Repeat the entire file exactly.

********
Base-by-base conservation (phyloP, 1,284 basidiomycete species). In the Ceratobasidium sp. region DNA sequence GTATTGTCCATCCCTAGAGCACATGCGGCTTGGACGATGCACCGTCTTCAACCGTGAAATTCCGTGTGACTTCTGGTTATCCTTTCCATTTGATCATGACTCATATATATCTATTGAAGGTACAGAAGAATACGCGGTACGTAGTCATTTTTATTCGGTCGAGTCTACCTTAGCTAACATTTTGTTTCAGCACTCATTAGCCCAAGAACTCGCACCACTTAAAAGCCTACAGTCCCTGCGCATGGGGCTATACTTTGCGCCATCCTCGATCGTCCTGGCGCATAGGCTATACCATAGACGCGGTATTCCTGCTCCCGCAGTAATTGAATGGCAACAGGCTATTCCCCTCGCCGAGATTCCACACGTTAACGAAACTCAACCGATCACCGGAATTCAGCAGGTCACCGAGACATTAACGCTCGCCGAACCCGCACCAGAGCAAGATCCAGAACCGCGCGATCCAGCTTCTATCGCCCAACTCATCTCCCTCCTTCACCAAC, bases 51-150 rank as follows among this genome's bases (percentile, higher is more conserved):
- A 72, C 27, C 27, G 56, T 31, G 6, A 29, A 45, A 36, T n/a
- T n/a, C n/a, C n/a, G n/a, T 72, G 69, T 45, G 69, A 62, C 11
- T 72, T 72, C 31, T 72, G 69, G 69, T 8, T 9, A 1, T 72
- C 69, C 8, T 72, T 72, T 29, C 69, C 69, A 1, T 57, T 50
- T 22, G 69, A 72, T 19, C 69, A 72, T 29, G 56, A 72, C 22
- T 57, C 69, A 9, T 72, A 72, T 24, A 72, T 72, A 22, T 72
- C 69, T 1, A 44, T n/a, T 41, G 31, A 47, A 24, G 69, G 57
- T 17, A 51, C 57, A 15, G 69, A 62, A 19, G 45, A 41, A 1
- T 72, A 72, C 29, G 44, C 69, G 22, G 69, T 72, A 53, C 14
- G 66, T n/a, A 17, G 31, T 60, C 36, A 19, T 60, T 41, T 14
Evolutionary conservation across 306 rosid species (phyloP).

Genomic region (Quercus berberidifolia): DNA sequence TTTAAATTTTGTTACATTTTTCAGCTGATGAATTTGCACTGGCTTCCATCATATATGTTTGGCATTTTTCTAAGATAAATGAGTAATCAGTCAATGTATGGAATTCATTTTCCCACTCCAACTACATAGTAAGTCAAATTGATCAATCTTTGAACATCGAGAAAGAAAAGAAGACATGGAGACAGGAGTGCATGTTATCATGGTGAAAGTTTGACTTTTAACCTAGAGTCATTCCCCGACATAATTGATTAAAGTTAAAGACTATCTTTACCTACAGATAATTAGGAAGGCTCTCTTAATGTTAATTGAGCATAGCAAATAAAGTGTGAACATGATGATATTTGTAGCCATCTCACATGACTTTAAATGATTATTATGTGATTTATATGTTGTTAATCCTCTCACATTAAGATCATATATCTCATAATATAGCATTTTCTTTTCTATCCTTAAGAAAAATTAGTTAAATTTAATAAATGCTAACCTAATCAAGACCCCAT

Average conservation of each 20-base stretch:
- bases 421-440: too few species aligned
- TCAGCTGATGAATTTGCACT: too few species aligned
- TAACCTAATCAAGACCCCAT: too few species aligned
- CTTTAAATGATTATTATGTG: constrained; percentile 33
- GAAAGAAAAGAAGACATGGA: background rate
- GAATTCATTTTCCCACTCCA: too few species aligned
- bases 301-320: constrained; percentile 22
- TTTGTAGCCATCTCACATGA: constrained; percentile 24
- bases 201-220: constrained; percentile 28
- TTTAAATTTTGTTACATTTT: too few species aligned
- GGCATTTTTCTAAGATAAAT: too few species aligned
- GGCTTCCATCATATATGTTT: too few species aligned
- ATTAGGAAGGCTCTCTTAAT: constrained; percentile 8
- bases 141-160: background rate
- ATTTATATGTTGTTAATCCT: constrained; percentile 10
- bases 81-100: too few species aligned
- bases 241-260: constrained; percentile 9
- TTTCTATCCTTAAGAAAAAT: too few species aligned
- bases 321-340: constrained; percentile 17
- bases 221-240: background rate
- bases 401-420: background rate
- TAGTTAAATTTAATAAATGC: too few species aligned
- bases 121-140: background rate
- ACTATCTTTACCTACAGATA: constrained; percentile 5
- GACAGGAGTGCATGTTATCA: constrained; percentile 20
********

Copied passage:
Base-by-base conservation (phyloP, 1,284 basidiomycete species). In the Ceratobasidium sp. region DNA sequence GTATTGTCCATCCCTAGAGCACATGCGGCTTGGACGATGCACCGTCTTCAACCGTGAAATTCCGTGTGACTTCTGGTTATCCTTTCCATTTGATCATGACTCATATATATCTATTGAAGGTACAGAAGAATACGCGGTACGTAGTCATTTTTATTCGGTCGAGTCTACCTTAGCTAACATTTTGTTTCAGCACTCATTAGCCCAAGAACTCGCACCACTTAAAAGCCTACAGTCCCTGCGCATGGGGCTATACTTTGCGCCATCCTCGATCGTCCTGGCGCATAGGCTATACCATAGACGCGGTATTCCTGCTCCCGCAGTAATTGAATGGCAACAGGCTATTCCCCTCGCCGAGATTCCACACGTTAACGAAACTCAACCGATCACCGGAATTCAGCAGGTCACCGAGACATTAACGCTCGCCGAACCCGCACCAGAGCAAGATCCAGAACCGCGCGATCCAGCTTCTATCGCCCAACTCATCTCCCTCCTTCACCAAC, bases 51-150 rank as follows among this genome's bases (percentile, higher is more conserved):
- A 72, C 27, C 27, G 56, T 31, G 6, A 29, A 45, A 36, T n/a
- T n/a, C n/a, C n/a, G n/a, T 72, G 69, T 45, G 69, A 62, C 11
- T 72, T 72, C 31, T 72, G 69, G 69, T 8, T 9, A 1, T 72
- C 69, C 8, T 72, T 72, T 29, C 69, C 69, A 1, T 57, T 50
- T 22, G 69, A 72, T 19, C 69, A 72, T 29, G 56, A 72, C 22
- T 57, C 69, A 9, T 72, A 72, T 24, A 72, T 72, A 22, T 72
- C 69, T 1, A 44, T n/a, T 41, G 31, A 47, A 24, G 69, G 57
- T 17, A 51, C 57, A 15, G 69, A 62, A 19, G 45, A 41, A 1
- T 72, A 72, C 29, G 44, C 69, G 22, G 69, T 72, A 53, C 14
- G 66, T n/a, A 17, G 31, T 60, C 36, A 19, T 60, T 41, T 14
Evolutionary conservation across 306 rosid species (phyloP).

Genomic region (Quercus berberidifolia): DNA sequence TTTAAATTTTGTTACATTTTTCAGCTGATGAATTTGCACTGGCTTCCATCATATATGTTTGGCATTTTTCTAAGATAAATGAGTAATCAGTCAATGTATGGAATTCATTTTCCCACTCCAACTACATAGTAAGTCAAATTGATCAATCTTTGAACATCGAGAAAGAAAAGAAGACATGGAGACAGGAGTGCATGTTATCATGGTGAAAGTTTGACTTTTAACCTAGAGTCATTCCCCGACATAATTGATTAAAGTTAAAGACTATCTTTACCTACAGATAATTAGGAAGGCTCTCTTAATGTTAATTGAGCATAGCAAATAAAGTGTGAACATGATGATATTTGTAGCCATCTCACATGACTTTAAATGATTATTATGTGATTTATATGTTGTTAATCCTCTCACATTAAGATCATATATCTCATAATATAGCATTTTCTTTTCTATCCTTAAGAAAAATTAGTTAAATTTAATAAATGCTAACCTAATCAAGACCCCAT

Average conservation of each 20-base stretch:
- bases 421-440: too few species aligned
- TCAGCTGATGAATTTGCACT: too few species aligned
- TAACCTAATCAAGACCCCAT: too few species aligned
- CTTTAAATGATTATTATGTG: constrained; percentile 33
- GAAAGAAAAGAAGACATGGA: background rate
- GAATTCATTTTCCCACTCCA: too few species aligned
- bases 301-320: constrained; percentile 22
- TTTGTAGCCATCTCACATGA: constrained; percentile 24
- bases 201-220: constrained; percentile 28
- TTTAAATTTTGTTACATTTT: too few species aligned
- GGCATTTTTCTAAGATAAAT: too few species aligned
- GGCTTCCATCATATATGTTT: too few species aligned
- ATTAGGAAGGCTCTCTTAAT: constrained; percentile 8
- bases 141-160: background rate
- ATTTATATGTTGTTAATCCT: constrained; percentile 10
- bases 81-100: too few species aligned
- bases 241-260: constrained; percentile 9
- TTTCTATCCTTAAGAAAAAT: too few species aligned
- bases 321-340: constrained; percentile 17
- bases 221-240: background rate
- bases 401-420: background rate
- TAGTTAAATTTAATAAATGC: too few species aligned
- bases 121-140: background rate
- ACTATCTTTACCTACAGATA: constrained; percentile 5
- GACAGGAGTGCATGTTATCA: constrained; percentile 20